of the judgement that is coming because they failed to accept their covenant responsibilities as God’s chosen people.
  • So Micah exposes the injustices of Judah and the righteousness and justice of JHWH. He accuses the people for specific sins including oppression, bribery among Judges, prophets and priests, exploiting of the powerless, covetousness, cheating, violence and pride. He then predicts the judgement that will come as a result of those sins.

3. Micah’s Message:

  • Micah’s message is comforting, if you are right with God – and daunting if you are not. See Micah’s view of God as the Covenant God, left his audience no room for escaping the consequences of their sins. The reason is; He is the God who demands moral obedience rather than
    sacrificial appeasement – 6: 6-8. He required that Judah’s leaders knew justice – 3: 1, but their response had been to pervert it – 3: 9.
  • So it is worthy to take note of the fact that Micah does not summon the members of the community to repentance or to change their ways, instead he directs them to the Lord – “plead your case” – 6: 1 – where He is the key witness and judge – 1: 2-7.
  • Yet, in spite of the doom he had to announce over Judah, her people, leaders, priests and prophets, were called to repentance and offered a message of hope. That hope is JHWH’s sovereign rule. Micah stresses this truth which stretches beyond the national boundaries of Israel and includes the whole earth – 4: 1-4, 13, 7: 16-17.
  • So the inevitability of that glorious future, with Messiah’s reign of peace, was assured by the forgiving, loving and
    compassionate nature of the Lord Himself. And although the Lord was angry, He would not be like that forever. The Lord delights in steadfast love.
  • He would tread the iniquities of Judah under His feet and cast their sins in the depth of the sea. This was no new face of JHWH, for
    He had long ago sworn His steadfast love to Abraham – 7: 18-20.80, bring is to the application.

4. The Book’s Application:

  • The book may be divided into three sections:
  • the prediction of judgement (chs. 1–3),
  • the prediction of restoration (chs. 4 and 5), and
  • the plea for repentance (chs. 6 and 7).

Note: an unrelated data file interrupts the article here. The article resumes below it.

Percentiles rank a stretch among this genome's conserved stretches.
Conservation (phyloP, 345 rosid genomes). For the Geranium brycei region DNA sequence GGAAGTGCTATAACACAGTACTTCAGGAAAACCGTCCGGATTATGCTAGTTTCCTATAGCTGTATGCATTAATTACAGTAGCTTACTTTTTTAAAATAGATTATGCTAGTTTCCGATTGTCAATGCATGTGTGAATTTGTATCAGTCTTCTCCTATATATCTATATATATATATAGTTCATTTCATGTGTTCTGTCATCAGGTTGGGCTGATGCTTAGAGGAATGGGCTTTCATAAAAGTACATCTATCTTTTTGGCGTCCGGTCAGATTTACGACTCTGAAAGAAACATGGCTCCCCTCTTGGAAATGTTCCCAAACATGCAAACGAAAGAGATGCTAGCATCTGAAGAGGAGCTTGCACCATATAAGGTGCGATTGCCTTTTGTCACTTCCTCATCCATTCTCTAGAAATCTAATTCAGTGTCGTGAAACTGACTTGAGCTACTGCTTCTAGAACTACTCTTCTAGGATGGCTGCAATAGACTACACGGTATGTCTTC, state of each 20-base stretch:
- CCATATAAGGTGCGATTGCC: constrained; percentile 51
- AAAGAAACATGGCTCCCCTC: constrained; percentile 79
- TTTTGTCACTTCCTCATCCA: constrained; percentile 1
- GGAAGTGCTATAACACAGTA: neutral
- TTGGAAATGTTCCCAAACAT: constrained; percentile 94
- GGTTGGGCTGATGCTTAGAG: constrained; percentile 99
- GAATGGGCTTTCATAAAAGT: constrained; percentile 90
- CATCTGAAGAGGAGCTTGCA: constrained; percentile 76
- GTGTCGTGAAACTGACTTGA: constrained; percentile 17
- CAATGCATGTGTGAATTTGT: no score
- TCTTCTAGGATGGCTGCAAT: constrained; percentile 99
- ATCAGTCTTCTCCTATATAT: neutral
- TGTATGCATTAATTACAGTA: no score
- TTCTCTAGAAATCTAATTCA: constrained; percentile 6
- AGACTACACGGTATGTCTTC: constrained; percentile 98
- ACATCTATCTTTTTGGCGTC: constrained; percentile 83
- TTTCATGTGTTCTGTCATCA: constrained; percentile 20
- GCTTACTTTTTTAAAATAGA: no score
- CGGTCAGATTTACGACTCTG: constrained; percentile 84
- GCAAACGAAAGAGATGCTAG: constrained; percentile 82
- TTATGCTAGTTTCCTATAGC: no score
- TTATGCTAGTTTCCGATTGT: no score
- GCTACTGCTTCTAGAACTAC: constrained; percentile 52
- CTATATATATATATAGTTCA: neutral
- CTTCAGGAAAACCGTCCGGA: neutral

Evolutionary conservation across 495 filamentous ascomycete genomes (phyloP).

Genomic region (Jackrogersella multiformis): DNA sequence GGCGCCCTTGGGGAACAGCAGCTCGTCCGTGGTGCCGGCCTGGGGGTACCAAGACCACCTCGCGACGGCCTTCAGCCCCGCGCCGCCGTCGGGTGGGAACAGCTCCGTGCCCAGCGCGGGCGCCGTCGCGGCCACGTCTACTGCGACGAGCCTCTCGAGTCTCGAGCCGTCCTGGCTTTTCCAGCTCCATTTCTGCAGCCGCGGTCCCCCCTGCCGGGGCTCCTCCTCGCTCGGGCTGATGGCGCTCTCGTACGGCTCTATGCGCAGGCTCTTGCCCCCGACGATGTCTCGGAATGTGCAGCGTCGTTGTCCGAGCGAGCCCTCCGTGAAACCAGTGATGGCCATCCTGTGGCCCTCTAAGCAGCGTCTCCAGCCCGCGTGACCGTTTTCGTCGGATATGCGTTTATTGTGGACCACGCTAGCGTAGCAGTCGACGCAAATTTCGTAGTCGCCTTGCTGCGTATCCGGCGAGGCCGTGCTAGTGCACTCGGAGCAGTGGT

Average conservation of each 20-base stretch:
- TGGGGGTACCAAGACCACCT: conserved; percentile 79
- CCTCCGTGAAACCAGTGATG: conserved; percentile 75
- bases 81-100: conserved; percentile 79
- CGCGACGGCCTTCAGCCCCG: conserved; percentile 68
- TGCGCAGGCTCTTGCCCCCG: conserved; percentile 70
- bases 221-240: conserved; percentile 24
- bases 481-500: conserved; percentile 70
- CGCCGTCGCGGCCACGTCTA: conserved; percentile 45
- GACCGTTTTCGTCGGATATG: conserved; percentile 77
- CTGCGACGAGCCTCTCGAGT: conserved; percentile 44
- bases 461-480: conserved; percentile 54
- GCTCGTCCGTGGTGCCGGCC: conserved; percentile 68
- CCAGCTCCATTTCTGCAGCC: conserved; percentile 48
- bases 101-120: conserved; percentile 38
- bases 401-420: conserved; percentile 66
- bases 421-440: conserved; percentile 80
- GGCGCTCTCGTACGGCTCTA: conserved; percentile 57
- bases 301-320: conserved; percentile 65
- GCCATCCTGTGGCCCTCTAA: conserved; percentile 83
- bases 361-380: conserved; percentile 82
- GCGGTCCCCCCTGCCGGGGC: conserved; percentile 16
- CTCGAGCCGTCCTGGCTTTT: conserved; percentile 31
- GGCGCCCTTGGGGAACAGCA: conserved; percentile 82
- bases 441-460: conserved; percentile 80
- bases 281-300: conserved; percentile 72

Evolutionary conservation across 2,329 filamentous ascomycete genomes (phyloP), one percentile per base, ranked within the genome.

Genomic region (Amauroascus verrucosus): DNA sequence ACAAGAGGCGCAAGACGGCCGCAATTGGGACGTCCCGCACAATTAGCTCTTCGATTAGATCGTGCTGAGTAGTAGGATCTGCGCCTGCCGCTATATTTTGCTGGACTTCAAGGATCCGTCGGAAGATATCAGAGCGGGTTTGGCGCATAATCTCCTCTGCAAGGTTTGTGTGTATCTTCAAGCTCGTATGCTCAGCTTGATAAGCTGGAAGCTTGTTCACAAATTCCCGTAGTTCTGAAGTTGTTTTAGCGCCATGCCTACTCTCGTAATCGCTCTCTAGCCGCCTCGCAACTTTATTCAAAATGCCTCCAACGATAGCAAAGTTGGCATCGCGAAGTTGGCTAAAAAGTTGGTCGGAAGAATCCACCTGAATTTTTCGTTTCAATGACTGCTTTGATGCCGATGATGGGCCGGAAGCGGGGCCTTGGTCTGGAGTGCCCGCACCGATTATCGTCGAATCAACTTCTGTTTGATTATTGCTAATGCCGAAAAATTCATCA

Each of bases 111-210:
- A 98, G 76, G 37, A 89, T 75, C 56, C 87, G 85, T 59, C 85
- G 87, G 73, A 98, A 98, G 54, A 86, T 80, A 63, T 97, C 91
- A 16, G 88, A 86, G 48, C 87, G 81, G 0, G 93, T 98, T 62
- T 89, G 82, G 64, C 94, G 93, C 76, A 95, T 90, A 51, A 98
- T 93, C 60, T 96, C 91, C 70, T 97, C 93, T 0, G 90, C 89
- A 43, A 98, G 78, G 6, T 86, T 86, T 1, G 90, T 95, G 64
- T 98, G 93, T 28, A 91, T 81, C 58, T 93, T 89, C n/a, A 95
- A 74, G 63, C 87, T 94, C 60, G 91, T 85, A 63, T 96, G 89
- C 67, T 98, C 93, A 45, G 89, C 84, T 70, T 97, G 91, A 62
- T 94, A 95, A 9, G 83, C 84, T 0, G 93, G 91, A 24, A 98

• And the closing section of Micah describes a courtroom scene. God has a controversy with his people and He calls the mountains and hills together to form the jury as He sets forth His case. The great sin the people have committed was the replacement of a heartfelt worship
    with empty rituals, thinking that this is what God wants.
  • They have no concern for God’s standards of justice and righteousness in daily living. They have failed what God demands of man. The verdict: guilty!
  • And yet, the book closes off on a note of hope. This is the perfection of God. Although He executes His judgement, He is always ready to extend His grace; Micah 7:18: “Who is a God like You, pardoning iniquity and passing over the transgression of the remnant of His heritage? He does not retain His anger forever, because He delights in mercy.
  • No wonder the prophet exclaims, “Therefore I will look to the Lord; I will wait for the God of my salvation; my God will hear me.” – 7: 7. Furthermore, the prediction of Micah 5:2 that the Messiah would be born in the city of Bethlehem is one of the clearest and most important of all Old Testament messianic prophecies. This prophecy concerning the
    birthplace and eternity of our Lord and Saviour was made seven hundred years before His birth.
  • The chief priests and scribes paraphrased this verse in Matt.2: 5-6 when they were questioned about His birthplace. Micah offers some of the best Old Testament descriptions of the righteous reign of Christ over
    the whole world.
  • Micah teaches us what is good for us, and what God requires of us, not religiosity but – to: Practice justice; Love kindness; and Walk humbly before God.
  • Which is main teachings of this book, telling us that God hates injustice and wickedness. That God requires integrity and honesty. And that no one is like the Lord who forgives sin and whose covenant love and faithfulness are unfailing.